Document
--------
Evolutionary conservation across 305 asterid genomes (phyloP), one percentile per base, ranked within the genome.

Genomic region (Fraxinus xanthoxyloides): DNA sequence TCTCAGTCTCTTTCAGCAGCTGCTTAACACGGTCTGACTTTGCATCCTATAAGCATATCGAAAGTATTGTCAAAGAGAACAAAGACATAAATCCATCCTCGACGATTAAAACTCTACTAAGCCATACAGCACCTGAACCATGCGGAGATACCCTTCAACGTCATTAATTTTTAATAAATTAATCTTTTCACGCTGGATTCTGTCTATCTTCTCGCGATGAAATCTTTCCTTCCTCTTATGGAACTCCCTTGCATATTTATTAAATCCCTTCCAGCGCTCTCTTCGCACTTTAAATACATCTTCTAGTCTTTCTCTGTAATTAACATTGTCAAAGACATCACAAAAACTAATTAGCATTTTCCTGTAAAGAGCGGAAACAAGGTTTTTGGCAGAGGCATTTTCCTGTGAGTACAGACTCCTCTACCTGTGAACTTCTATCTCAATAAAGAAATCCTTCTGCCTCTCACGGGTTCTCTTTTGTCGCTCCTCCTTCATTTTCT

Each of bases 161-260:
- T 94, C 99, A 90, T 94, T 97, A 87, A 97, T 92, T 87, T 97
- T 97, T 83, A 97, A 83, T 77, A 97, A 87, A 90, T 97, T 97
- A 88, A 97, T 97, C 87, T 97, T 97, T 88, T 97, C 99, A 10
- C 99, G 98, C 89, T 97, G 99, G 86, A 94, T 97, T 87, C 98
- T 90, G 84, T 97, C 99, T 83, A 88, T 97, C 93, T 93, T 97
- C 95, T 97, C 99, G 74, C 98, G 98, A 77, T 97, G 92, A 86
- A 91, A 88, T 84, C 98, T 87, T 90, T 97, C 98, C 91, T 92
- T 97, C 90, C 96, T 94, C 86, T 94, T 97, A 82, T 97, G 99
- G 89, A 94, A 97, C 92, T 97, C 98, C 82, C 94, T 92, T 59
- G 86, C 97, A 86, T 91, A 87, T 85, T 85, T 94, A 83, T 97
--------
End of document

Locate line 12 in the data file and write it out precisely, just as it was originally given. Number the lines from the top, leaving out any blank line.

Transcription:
- G 89, A 94, A 97, C 92, T 97, C 98, C 82, C 94, T 92, T 59